"The official Codex position, according to what was stated from the podium at the CCNFSDU session, is that Codex documents are not mandatory. Member countries decide how they wish to use them. The error of omission from this public position is that Codex signed agreements with the World Trade Organization (WTO). These agreements give the WTO the right to use any Codex document as an international trade standard. Therefore, the Guidelines can be used as a mandatory international trade standard by the WTO dispute resolution system. This is definitely not the impression that the CCNFSDU chair was giving to the assembled 280 assembled delegates from 62 countries and 25 non-governmental international organizations.
"It will be important to watch the progress of the Codex project to update international Nutrient Reference Values (NRVs) from what was developed by the Helsinki Consultation in 1988. NRVs determine what can be put on labels for all foods, not just dietary supplement labels. The discussions have revealed that a number of countries are against any indication that nutrition can prevent disease.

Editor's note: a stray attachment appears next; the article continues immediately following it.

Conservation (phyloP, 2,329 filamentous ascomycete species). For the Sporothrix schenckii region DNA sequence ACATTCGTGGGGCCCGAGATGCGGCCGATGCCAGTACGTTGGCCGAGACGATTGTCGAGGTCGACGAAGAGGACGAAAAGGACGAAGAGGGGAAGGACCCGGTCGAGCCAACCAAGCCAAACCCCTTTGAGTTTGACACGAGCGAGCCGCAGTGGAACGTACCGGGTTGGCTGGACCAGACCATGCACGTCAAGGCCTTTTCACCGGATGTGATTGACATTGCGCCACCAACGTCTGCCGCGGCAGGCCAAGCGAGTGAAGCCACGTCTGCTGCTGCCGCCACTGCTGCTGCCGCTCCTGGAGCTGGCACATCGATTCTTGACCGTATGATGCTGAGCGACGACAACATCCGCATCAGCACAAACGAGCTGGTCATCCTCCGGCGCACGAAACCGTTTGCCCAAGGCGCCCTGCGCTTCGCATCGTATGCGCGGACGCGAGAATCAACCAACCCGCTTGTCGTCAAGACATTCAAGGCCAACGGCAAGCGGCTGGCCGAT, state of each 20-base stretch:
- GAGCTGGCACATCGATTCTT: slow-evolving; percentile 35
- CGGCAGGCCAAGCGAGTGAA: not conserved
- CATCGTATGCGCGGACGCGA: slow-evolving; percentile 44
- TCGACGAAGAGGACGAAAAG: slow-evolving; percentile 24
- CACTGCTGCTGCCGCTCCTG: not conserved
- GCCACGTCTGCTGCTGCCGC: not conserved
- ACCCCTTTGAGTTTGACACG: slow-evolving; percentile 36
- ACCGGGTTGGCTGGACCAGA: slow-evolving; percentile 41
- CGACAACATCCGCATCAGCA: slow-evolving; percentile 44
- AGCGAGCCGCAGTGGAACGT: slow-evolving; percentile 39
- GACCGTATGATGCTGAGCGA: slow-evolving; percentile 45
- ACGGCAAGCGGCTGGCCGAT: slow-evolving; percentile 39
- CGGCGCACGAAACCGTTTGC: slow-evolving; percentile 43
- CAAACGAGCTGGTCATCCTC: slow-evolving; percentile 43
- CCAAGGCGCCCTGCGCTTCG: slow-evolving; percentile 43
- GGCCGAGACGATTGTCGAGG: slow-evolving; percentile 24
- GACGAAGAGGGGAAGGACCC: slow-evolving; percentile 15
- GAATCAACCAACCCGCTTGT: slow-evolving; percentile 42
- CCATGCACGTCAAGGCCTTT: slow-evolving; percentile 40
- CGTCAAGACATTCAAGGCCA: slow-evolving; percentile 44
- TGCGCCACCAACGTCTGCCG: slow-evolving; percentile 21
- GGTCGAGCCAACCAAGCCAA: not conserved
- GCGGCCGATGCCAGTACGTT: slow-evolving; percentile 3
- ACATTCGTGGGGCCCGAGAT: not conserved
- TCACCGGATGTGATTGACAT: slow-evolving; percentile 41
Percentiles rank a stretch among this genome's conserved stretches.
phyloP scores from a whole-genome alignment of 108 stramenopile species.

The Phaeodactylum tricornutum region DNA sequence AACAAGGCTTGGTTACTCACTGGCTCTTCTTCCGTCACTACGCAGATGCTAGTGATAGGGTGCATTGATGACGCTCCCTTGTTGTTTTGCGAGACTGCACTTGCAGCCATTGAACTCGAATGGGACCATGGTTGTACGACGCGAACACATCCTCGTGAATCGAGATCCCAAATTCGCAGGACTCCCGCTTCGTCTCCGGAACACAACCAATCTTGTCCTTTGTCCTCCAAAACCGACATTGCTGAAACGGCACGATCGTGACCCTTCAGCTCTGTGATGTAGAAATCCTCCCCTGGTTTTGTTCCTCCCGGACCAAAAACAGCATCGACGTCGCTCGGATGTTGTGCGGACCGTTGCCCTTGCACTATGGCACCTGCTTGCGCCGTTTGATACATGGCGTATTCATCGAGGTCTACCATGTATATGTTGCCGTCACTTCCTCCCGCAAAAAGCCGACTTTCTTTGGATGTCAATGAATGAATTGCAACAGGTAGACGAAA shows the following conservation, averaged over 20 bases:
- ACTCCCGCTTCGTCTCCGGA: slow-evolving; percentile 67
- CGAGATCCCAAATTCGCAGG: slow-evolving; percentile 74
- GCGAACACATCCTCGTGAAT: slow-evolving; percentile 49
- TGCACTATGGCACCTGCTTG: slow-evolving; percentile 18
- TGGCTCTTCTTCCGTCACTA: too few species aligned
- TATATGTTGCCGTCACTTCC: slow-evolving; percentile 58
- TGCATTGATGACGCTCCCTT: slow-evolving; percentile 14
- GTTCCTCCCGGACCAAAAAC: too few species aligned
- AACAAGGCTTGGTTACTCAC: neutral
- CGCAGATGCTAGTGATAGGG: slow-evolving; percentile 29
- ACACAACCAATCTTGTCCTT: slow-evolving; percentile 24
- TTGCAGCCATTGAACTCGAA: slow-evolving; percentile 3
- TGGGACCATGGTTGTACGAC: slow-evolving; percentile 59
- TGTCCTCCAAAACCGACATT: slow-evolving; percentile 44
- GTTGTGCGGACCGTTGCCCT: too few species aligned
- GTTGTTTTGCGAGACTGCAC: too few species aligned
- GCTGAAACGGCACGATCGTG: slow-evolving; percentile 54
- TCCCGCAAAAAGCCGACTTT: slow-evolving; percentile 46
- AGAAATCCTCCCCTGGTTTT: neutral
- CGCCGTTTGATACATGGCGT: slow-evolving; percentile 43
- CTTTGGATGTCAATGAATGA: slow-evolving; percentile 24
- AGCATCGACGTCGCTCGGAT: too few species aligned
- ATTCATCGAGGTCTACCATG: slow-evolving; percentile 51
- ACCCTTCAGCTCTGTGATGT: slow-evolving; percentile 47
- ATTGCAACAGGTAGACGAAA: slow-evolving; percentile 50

"The Guidelines rely upon safe upper levels established by scientific risk assessment to determine the maximum amount of a vitamin or mineral allowed in a supplement product. Exactly which organizational body (FAO, WHO, or Codex) ends up developing the risk assessment protocol could be vitally important. Also, the level of integrity of the experts who are selected to apply this protocol will determine the quality of the outcome. Science can be pure, or it can be manipulated to a desired end result. The individuals who hold the power to select the experts to serve on the decision-making bodies may determine our future access to dietary supplements.